Structural violence or Inequality

After going through this weeks reading and videos I began to understand what a large problem structural violence has become int he world. “Structural Violence” is often a difficult word to define, and something that is really well not known. For many people, including myself, this is the first time I have ever learned and understood the true meaning of structural violence. Paul Farmer described as structural violence as: “Structural violence is one way of describing social arrangements that put individuals and populations in harm’s way… The arrangements are structural because they are embedded in the political and economic organization of our social world; they are violent because they cause injury to people” (Gabriel, 2016). I looked up several definitions to try and understand this concept better, and as John Gatlung defines structural violence in more similar terms in Violence, Peace and Peace Research, “It refers to a form of violence wherein some social structure or social institution may harm people by preventing them from meeting their basic needs” (Gatlung, 1969). This second definition really stuck with me and made me look at violence in a new perspective. As stated, violence isn’t always causing physical harm to someone, but it can be as simple as preventing basic needs, which will ultimately destroy someone.
Unfortunately, we may have structural violence to blame for the devastating Ebola outbreak. When Ebola cases were found in the U.S. it was a huge epidemic, everyone was vaccinated that could be, and people were treated and quarantined that had the disease. Ebola was mostly prominent in West Africa, but unfortunately due to their socioeconomic status, they did not have the money, tools, or knowledge to provide the correct treatment for the disease that would not only treat it but prevent it as well. This was brought up when Farmer and Goodman discussed the disease, she claimed, “The disease would never make it to America”, while Farmer responded that it could definitely make it to America, but, “would be stopped quickly”. I think this in itself is extremely sad when you think of it. Although the world has the knowledge and technology to cure and treat a certain disease, people may still die from it because they don’t have the technology, especially third world countries. This idea of structural violence can also be viewed as “structural inequality”.
In an article I read, Who is Going to Pay for Higher Education in Africa it goes into a discussion of structural inequality. Even though it talks about Ebola, it is not the main topic. It is a good example of how Africa is a victim of structural inequality and structural violence and things such as higher education aren’t available to them because of their socioeconomic status. So it asks, who is going to pay for it. Which is a valid question, because with the problem of structural violence comes the even bigger issue of how the problem is going to be solved.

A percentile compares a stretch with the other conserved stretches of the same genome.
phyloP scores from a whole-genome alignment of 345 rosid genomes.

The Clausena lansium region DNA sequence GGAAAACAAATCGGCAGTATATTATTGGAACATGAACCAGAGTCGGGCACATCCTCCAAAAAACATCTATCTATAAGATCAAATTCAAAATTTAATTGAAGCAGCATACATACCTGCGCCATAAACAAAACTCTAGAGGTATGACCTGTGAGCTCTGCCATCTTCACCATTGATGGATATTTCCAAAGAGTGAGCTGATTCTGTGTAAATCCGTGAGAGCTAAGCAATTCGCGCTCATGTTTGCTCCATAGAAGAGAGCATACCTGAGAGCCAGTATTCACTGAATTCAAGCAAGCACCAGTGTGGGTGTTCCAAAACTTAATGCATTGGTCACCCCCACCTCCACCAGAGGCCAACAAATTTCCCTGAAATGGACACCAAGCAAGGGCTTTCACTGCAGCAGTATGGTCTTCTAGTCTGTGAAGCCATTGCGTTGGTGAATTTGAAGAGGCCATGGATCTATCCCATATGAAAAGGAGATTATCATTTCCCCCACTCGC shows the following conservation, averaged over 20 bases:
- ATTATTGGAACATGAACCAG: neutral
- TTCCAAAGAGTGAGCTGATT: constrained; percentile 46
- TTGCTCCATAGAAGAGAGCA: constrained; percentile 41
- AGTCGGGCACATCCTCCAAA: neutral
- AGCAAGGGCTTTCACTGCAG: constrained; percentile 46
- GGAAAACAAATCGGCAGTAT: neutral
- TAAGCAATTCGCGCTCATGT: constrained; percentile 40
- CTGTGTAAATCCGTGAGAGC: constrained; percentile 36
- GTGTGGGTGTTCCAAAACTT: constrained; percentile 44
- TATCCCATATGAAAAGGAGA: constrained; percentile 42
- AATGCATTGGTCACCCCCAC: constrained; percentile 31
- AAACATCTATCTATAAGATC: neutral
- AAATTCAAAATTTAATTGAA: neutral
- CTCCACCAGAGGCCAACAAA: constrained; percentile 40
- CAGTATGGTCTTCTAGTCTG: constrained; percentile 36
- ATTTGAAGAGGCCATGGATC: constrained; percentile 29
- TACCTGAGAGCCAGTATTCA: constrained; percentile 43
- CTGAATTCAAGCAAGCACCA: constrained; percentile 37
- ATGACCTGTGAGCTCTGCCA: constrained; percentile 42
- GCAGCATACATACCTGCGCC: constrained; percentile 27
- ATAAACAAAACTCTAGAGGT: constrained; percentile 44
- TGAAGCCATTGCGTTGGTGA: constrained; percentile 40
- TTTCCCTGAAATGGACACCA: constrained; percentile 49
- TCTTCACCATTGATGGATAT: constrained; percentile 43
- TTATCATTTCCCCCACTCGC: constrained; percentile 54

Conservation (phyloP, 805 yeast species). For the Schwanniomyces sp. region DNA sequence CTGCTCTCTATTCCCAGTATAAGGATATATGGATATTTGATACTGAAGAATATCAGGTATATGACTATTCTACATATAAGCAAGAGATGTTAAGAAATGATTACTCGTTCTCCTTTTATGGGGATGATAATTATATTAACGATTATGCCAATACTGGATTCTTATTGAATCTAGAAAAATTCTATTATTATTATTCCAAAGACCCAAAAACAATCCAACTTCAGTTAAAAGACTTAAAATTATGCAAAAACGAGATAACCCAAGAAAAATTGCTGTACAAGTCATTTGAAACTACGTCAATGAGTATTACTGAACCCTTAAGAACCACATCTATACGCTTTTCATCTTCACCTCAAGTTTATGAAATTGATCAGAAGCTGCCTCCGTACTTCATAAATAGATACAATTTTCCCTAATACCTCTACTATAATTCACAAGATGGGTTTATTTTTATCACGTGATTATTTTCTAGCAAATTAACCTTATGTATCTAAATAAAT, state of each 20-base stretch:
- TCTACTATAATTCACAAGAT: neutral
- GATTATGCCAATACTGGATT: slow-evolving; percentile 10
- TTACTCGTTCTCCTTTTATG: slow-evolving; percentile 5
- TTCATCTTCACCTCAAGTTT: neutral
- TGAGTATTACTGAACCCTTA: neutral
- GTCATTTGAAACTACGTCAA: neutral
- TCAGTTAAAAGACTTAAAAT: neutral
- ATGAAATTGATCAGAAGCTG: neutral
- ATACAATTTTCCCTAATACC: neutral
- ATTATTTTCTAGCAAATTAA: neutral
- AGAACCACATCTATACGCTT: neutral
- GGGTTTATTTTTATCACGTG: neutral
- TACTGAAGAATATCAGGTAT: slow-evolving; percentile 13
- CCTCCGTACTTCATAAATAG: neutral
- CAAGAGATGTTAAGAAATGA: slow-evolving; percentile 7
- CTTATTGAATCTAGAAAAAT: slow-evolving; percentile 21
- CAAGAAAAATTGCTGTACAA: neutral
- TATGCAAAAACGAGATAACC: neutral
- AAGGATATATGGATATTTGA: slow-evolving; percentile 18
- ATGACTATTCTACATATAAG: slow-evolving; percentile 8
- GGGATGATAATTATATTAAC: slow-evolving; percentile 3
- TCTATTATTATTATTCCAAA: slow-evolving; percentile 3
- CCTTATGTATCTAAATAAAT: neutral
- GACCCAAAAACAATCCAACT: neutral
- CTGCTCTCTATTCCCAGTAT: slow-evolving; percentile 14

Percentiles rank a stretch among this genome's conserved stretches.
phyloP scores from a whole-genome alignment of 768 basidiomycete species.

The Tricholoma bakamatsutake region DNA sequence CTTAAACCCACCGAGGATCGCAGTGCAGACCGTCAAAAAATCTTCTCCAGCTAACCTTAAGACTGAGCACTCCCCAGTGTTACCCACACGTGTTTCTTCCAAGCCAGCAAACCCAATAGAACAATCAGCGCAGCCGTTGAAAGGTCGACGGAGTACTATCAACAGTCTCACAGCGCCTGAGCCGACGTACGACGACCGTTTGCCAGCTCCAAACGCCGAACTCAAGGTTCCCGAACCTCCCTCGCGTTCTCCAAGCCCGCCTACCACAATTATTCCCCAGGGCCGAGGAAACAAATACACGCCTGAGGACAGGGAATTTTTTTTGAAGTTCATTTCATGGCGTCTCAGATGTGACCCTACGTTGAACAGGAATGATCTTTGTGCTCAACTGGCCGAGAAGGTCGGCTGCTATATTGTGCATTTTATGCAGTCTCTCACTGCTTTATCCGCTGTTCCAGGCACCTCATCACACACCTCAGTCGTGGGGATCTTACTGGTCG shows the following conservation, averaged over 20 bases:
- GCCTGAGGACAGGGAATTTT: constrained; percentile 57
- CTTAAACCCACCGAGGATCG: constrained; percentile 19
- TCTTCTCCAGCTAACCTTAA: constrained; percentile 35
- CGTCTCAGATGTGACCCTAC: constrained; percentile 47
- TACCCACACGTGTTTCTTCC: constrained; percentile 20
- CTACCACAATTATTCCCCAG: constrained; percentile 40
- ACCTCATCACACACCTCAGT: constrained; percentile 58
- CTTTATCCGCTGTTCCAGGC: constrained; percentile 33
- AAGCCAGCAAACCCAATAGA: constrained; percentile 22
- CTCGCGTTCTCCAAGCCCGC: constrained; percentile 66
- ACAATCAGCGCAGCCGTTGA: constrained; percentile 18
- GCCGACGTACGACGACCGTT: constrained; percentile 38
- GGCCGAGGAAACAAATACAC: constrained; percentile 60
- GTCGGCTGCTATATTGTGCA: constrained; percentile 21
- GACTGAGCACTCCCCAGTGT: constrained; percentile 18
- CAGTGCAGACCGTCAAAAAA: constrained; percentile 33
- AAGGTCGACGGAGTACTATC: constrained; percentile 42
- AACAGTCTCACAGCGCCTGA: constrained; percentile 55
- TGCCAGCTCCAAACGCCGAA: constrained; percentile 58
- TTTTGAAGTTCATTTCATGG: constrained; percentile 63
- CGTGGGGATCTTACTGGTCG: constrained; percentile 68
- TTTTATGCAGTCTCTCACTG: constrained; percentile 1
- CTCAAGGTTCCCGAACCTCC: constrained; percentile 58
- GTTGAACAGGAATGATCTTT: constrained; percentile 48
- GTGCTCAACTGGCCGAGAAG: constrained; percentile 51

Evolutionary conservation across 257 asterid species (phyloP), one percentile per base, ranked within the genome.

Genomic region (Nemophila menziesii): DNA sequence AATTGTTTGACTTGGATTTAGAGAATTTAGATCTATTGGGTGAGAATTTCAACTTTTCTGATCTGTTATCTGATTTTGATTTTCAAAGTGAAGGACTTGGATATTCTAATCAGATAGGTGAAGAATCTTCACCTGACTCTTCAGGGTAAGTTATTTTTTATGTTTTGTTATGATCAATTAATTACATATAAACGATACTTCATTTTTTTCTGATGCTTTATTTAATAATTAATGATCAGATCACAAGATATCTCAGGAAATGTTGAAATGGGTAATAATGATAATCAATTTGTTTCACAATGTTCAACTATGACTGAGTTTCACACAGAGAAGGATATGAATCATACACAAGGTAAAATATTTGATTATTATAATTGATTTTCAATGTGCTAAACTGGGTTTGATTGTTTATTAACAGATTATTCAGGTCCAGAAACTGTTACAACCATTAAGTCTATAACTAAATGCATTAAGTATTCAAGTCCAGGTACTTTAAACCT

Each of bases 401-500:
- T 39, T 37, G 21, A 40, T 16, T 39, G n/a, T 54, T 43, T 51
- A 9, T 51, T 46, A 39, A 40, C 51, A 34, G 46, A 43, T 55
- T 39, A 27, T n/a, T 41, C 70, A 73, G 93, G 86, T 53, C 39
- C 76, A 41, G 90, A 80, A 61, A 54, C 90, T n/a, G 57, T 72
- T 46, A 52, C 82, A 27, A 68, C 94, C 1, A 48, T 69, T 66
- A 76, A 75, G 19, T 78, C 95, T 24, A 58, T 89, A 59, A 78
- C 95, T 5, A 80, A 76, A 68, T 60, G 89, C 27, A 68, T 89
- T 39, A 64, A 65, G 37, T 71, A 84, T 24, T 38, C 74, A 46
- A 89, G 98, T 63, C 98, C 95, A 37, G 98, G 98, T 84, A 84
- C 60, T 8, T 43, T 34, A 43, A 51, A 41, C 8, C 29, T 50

Sci Dev. “Who Is Going to Pay for Higher Education in Africa.” N.p., n.d. Web.
http://www.scidev.net/global/education/feature/higher-education-africa-who-pays.html

 

http://www.structuralviolence.org/structural-violence/

6 thoughts on “Structural violence or Inequality

  1. I think you noticed something interesting when defining structural violence. It can be very beneficial to look at the way Dr.Farmer coined his word. Because essentially what structural violence seems to be, at least to me, is the consequence of health care disparity that stems from a fundamental unfair structuring of the medical system. Dr.Farmer could have used a softer term for this problem. He could have referred to this problem as global health care disparity simply. However, he chooses to use the term structural violence. I believe he did this to draw due attention to this problem. he could have used a more technical or softer term to describe this problem, rather he used a word which implies direct violence by the problem of global healthcare disparity. Looking at this we can see how Dr.Farmer see’s this issue. And we should all take his lens on this as well. Looking at this semantics, Dr.Farmer doesn’t see the issue of Ebola or Cholera striking specific populations more harshly than others as some unintended unfortunate consequence that just happens to result out of natural causes. Rather, he believes the way the system is structured causes active violence to these specific populations asserting more direct blame on to the people that cause this system. I believe this can add to the first part of your essay because the term “structural violence” does seem unusual but understanding the context helps put things into perspective.

  2. Hi Jennifer! I really enjoyed reading your blog post and being able to understand the things that you found most interesting within this week’s lecture material. I, too, had never really heard of the term “structural violence” and this week’s information helped me to learn about it for the first time. I liked the fact that you added in another definition of structural violence from John Gatlung. His definition definitely helped me to think of structural violence in another viewpoint, as I am sure it did for others as well. I had never thought of something like “violence” to be carried out in a way of just not providing basic needs for people, therefore harming them. This opened my eyes to see how much of an effect this type of violence can have. If this is considered violence, then there is more harm going on in the world that people truly do not realize. The idea of structural violence needs to be thought of more often. This is because, like you said, this structural violence most likely had a large effect on the spread of Ebola. If people had thought of the problems of structural violence before this, then that outbreak, along with many others, could have potentially been avoided all together.